Hikers leaving Mackinnon Memorial - Milford Track guided walk

The Classic


8 days | 7 nights
95 km | 59.2 miles
Difficulty | Difficult
Nov - Apr

Pre Track Briefing

This is held on the day prior to your walk departure date in the Ultimate Hikes Centre in Queenstown at 2.45pm. The briefing will explain the next few days of your walk, run through the packing checklist, equipment you should bring, and what you can borrow from us. We can also answer any questions you may have before departure.

Glade House - first lodge on the Milford Track guided walk


Queenstown to Glade House

1.6km (1 mile) walking from wharf to lodge on flat track

2km (over about 1.5 hours) nature walk 

Track Terrain: Some rocky sections and uneven ground with some steep and uneven terrain, including tree roots on the Nature walk.

The walk.

The group meets at the Ultimate Hikes Centre in Queenstown ready for departure.  Your pack will be put under the bus and not available until you reach the boat, so it’s a good idea to keep your water bottle, a warm layer, your phone/camera, and some money with you to take on the bus.  The bus will travel to Te Anau where you will have lunch before travelling on to Te Anau Downs to meet the boat to take you to the start of the Track and the first lodge.

The drive is approximately three hours with the stop in Te Anau of about an hour.  At the Te Anau Downs carpark you will be asked to carry a pack to the boat to be stored for the one hour ride to Glade Wharf.  The boat is a catamaran with outdoor and indoor seating – depending on the weather you will get views across Lake Te Anau and your skipper will point out sites of interest along the way.  This is where your warm layer may come in handy.

Glade Wharf marks the start of the Milford Track and once on shore, you will collect your pack and make your way up the 1.5km flat track to Glade House.  On arrival, you will be checked in and shown to your room.  After a brief refresh and some afternoon tea, you will gather for a group photo.  Afterwards, the guides will take you on a nature walk up the Glade burn.  The walk will introduce you to some of the trickier terrain of the track and some of the natural habitat you will see over the coming days.

Following the nature walk, the bar will open and you can enjoy a pre-dinner drink and snacks, before sitting down to dinner in the dining room.  The menu is set and you will have been asked for your choice of main course.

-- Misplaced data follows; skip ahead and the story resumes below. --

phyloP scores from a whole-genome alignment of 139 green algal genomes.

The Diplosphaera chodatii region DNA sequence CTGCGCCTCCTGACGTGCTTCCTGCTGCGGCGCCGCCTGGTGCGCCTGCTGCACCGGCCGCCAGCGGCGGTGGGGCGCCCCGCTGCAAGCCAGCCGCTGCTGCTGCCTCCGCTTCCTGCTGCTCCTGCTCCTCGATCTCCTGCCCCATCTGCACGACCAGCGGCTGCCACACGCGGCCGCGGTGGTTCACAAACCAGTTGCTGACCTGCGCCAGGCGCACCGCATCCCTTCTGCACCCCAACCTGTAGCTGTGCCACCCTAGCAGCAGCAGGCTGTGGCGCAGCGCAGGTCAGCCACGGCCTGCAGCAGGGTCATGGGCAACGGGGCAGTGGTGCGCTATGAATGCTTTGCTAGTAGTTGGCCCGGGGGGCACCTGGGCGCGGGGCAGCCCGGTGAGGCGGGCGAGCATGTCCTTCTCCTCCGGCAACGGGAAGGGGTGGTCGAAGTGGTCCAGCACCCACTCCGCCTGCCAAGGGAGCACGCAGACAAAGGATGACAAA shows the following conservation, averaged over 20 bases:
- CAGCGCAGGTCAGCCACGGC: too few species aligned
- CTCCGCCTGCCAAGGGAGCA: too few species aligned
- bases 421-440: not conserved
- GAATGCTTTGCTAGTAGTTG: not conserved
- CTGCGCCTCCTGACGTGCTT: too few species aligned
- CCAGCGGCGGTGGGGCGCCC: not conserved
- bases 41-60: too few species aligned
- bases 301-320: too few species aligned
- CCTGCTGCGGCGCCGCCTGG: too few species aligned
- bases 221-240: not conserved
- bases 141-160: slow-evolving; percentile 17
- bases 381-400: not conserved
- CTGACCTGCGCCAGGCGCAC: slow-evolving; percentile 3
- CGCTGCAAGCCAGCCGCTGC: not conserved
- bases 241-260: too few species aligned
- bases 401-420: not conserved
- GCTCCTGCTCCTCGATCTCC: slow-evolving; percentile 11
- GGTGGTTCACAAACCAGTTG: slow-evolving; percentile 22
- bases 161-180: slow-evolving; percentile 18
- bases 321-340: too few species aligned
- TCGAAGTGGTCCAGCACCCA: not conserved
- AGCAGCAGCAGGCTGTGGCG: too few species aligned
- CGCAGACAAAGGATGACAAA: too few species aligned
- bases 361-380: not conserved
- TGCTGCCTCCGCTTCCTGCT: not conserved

After dinner, the guides will initiate an introduction to the group and provide a briefing on the day to follow.

The group is then free to enjoy the lounge facility or return to their rooms for the evening.  The generator will turn off at 10.00pm – there will be nightlights in the rooms and corridors.  There will be no hot water until about 15 minutes after the generators are turned on in the morning.

Guide and walker on the Milford Track guided walk


Glade House to Pompolona Lodge

Morning Routine

Your first day on track sets the schedule for the next three days. Please check the timing in each lodge as it can differ slightly.  Once the generators have turned on, lunch making preparations are set up in the lounge.  Each person can choose from a variety of fillings to make sandwiches, wraps or salads.  There is also a selection of snacks, home baking and fruit to choose from.  You have a big day of walking so please ensure you pack enough food to sustain you through the day.

A continental breakfast, tea and coffee will also be available in the dining room and a cooked breakfast will follow.  Once you have completed lunch making and breakfast, and re-packed your pack, your guides will be waiting for you outside the main entrance to the lodge.

Making lunch on the Milford Track guided walk

16km (10 miles)

Track Terrain: is a mostly flat graded track with some uneven and rocky sections and an incline to Pompolona Lodge. The track closely follows the Clinton River and some sections are prone to flooding in heavy rain.  Just before Pompolona lodge there is a dry river bed to cross that has large boulders.

The walk.

Once the group is repacked and ready to go, the first guide will lead the group along the front of the Glade and onto the swing bridge, to cross the Clinton River.  You will be following the river throughout the day, but do linger and look back at the view of Glade House – a lodge has been on this site since 1895.  As the group leaves, the other guides will join them and one guide will always be at the rear of the group.  If you have any questions or concerns please ask the nearest guide or stop to wait for the guide behind you.